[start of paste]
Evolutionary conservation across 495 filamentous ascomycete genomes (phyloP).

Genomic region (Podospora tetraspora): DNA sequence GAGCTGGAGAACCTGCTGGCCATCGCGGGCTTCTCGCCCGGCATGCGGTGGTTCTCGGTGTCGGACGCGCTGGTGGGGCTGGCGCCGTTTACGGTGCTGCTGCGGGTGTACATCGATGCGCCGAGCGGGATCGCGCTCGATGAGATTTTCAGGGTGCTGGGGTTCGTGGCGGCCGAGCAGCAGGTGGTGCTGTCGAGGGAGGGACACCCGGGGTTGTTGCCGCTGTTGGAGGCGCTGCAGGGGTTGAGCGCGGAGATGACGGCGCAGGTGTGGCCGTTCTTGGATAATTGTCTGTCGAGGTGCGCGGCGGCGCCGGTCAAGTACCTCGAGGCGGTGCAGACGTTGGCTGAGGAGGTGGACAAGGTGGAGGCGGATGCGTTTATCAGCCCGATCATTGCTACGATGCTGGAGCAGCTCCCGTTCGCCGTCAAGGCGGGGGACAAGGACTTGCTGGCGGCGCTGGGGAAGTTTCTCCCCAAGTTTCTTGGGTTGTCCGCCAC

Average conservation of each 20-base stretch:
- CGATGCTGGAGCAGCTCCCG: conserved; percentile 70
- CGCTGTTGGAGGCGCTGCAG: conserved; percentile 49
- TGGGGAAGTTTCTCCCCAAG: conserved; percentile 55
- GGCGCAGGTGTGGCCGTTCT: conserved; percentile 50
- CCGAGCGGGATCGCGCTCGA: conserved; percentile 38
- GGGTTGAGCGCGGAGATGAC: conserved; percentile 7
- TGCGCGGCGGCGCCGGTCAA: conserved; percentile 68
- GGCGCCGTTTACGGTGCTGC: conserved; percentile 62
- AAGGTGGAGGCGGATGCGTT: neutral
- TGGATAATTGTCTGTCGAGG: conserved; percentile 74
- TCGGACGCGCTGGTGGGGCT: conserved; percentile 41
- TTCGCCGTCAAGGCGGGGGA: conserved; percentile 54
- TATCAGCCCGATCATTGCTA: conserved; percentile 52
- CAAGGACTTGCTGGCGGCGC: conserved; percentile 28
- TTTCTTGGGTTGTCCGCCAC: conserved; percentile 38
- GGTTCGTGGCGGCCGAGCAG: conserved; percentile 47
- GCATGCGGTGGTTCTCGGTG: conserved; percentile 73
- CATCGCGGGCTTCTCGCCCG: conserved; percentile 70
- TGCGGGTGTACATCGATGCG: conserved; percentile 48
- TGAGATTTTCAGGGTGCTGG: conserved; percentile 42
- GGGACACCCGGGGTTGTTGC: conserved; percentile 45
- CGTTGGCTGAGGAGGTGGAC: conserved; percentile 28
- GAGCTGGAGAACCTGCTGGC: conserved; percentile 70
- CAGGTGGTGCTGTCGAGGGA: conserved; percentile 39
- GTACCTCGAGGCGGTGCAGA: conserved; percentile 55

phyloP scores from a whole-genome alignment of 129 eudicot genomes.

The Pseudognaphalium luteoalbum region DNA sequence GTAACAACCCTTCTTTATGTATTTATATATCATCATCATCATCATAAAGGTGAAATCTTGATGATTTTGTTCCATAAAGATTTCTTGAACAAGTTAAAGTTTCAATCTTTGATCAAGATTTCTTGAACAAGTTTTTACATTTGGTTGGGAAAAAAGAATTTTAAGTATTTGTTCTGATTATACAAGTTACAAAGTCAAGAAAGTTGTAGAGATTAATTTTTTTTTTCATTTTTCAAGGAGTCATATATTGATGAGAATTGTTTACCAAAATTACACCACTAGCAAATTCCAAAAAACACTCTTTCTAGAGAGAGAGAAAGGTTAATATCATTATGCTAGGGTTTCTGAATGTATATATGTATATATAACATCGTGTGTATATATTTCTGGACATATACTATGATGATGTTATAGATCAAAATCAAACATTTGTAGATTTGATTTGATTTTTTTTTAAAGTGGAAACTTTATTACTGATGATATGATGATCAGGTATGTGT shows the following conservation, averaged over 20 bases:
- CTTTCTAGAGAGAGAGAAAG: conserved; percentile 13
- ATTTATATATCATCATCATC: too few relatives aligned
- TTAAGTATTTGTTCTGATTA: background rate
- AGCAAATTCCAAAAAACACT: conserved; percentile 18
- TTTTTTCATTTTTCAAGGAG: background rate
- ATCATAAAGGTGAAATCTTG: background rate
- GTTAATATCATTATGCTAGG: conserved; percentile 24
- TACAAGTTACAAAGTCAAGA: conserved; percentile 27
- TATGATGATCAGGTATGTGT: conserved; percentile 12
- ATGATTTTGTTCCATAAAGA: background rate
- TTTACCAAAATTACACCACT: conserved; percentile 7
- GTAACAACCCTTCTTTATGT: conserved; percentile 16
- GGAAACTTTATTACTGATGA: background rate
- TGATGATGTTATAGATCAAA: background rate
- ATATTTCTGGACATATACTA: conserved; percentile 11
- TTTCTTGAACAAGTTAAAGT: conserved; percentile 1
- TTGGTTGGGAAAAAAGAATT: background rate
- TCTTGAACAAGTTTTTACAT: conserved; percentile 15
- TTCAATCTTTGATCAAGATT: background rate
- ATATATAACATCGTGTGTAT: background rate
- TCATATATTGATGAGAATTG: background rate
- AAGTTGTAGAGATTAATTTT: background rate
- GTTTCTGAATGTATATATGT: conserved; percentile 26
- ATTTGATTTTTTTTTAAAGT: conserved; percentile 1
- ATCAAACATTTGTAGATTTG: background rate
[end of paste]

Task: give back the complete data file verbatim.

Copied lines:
Evolutionary conservation across 495 filamentous ascomycete genomes (phyloP).

Genomic region (Podospora tetraspora): DNA sequence GAGCTGGAGAACCTGCTGGCCATCGCGGGCTTCTCGCCCGGCATGCGGTGGTTCTCGGTGTCGGACGCGCTGGTGGGGCTGGCGCCGTTTACGGTGCTGCTGCGGGTGTACATCGATGCGCCGAGCGGGATCGCGCTCGATGAGATTTTCAGGGTGCTGGGGTTCGTGGCGGCCGAGCAGCAGGTGGTGCTGTCGAGGGAGGGACACCCGGGGTTGTTGCCGCTGTTGGAGGCGCTGCAGGGGTTGAGCGCGGAGATGACGGCGCAGGTGTGGCCGTTCTTGGATAATTGTCTGTCGAGGTGCGCGGCGGCGCCGGTCAAGTACCTCGAGGCGGTGCAGACGTTGGCTGAGGAGGTGGACAAGGTGGAGGCGGATGCGTTTATCAGCCCGATCATTGCTACGATGCTGGAGCAGCTCCCGTTCGCCGTCAAGGCGGGGGACAAGGACTTGCTGGCGGCGCTGGGGAAGTTTCTCCCCAAGTTTCTTGGGTTGTCCGCCAC

Average conservation of each 20-base stretch:
- CGATGCTGGAGCAGCTCCCG: conserved; percentile 70
- CGCTGTTGGAGGCGCTGCAG: conserved; percentile 49
- TGGGGAAGTTTCTCCCCAAG: conserved; percentile 55
- GGCGCAGGTGTGGCCGTTCT: conserved; percentile 50
- CCGAGCGGGATCGCGCTCGA: conserved; percentile 38
- GGGTTGAGCGCGGAGATGAC: conserved; percentile 7
- TGCGCGGCGGCGCCGGTCAA: conserved; percentile 68
- GGCGCCGTTTACGGTGCTGC: conserved; percentile 62
- AAGGTGGAGGCGGATGCGTT: neutral
- TGGATAATTGTCTGTCGAGG: conserved; percentile 74
- TCGGACGCGCTGGTGGGGCT: conserved; percentile 41
- TTCGCCGTCAAGGCGGGGGA: conserved; percentile 54
- TATCAGCCCGATCATTGCTA: conserved; percentile 52
- CAAGGACTTGCTGGCGGCGC: conserved; percentile 28
- TTTCTTGGGTTGTCCGCCAC: conserved; percentile 38
- GGTTCGTGGCGGCCGAGCAG: conserved; percentile 47
- GCATGCGGTGGTTCTCGGTG: conserved; percentile 73
- CATCGCGGGCTTCTCGCCCG: conserved; percentile 70
- TGCGGGTGTACATCGATGCG: conserved; percentile 48
- TGAGATTTTCAGGGTGCTGG: conserved; percentile 42
- GGGACACCCGGGGTTGTTGC: conserved; percentile 45
- CGTTGGCTGAGGAGGTGGAC: conserved; percentile 28
- GAGCTGGAGAACCTGCTGGC: conserved; percentile 70
- CAGGTGGTGCTGTCGAGGGA: conserved; percentile 39
- GTACCTCGAGGCGGTGCAGA: conserved; percentile 55

phyloP scores from a whole-genome alignment of 129 eudicot genomes.

The Pseudognaphalium luteoalbum region DNA sequence GTAACAACCCTTCTTTATGTATTTATATATCATCATCATCATCATAAAGGTGAAATCTTGATGATTTTGTTCCATAAAGATTTCTTGAACAAGTTAAAGTTTCAATCTTTGATCAAGATTTCTTGAACAAGTTTTTACATTTGGTTGGGAAAAAAGAATTTTAAGTATTTGTTCTGATTATACAAGTTACAAAGTCAAGAAAGTTGTAGAGATTAATTTTTTTTTTCATTTTTCAAGGAGTCATATATTGATGAGAATTGTTTACCAAAATTACACCACTAGCAAATTCCAAAAAACACTCTTTCTAGAGAGAGAGAAAGGTTAATATCATTATGCTAGGGTTTCTGAATGTATATATGTATATATAACATCGTGTGTATATATTTCTGGACATATACTATGATGATGTTATAGATCAAAATCAAACATTTGTAGATTTGATTTGATTTTTTTTTAAAGTGGAAACTTTATTACTGATGATATGATGATCAGGTATGTGT shows the following conservation, averaged over 20 bases:
- CTTTCTAGAGAGAGAGAAAG: conserved; percentile 13
- ATTTATATATCATCATCATC: too few relatives aligned
- TTAAGTATTTGTTCTGATTA: background rate
- AGCAAATTCCAAAAAACACT: conserved; percentile 18
- TTTTTTCATTTTTCAAGGAG: background rate
- ATCATAAAGGTGAAATCTTG: background rate
- GTTAATATCATTATGCTAGG: conserved; percentile 24
- TACAAGTTACAAAGTCAAGA: conserved; percentile 27
- TATGATGATCAGGTATGTGT: conserved; percentile 12
- ATGATTTTGTTCCATAAAGA: background rate
- TTTACCAAAATTACACCACT: conserved; percentile 7
- GTAACAACCCTTCTTTATGT: conserved; percentile 16
- GGAAACTTTATTACTGATGA: background rate
- TGATGATGTTATAGATCAAA: background rate
- ATATTTCTGGACATATACTA: conserved; percentile 11
- TTTCTTGAACAAGTTAAAGT: conserved; percentile 1
- TTGGTTGGGAAAAAAGAATT: background rate
- TCTTGAACAAGTTTTTACAT: conserved; percentile 15
- TTCAATCTTTGATCAAGATT: background rate
- ATATATAACATCGTGTGTAT: background rate
- TCATATATTGATGAGAATTG: background rate
- AAGTTGTAGAGATTAATTTT: background rate
- GTTTCTGAATGTATATATGT: conserved; percentile 26
- ATTTGATTTTTTTTTAAAGT: conserved; percentile 1
- ATCAAACATTTGTAGATTTG: background rate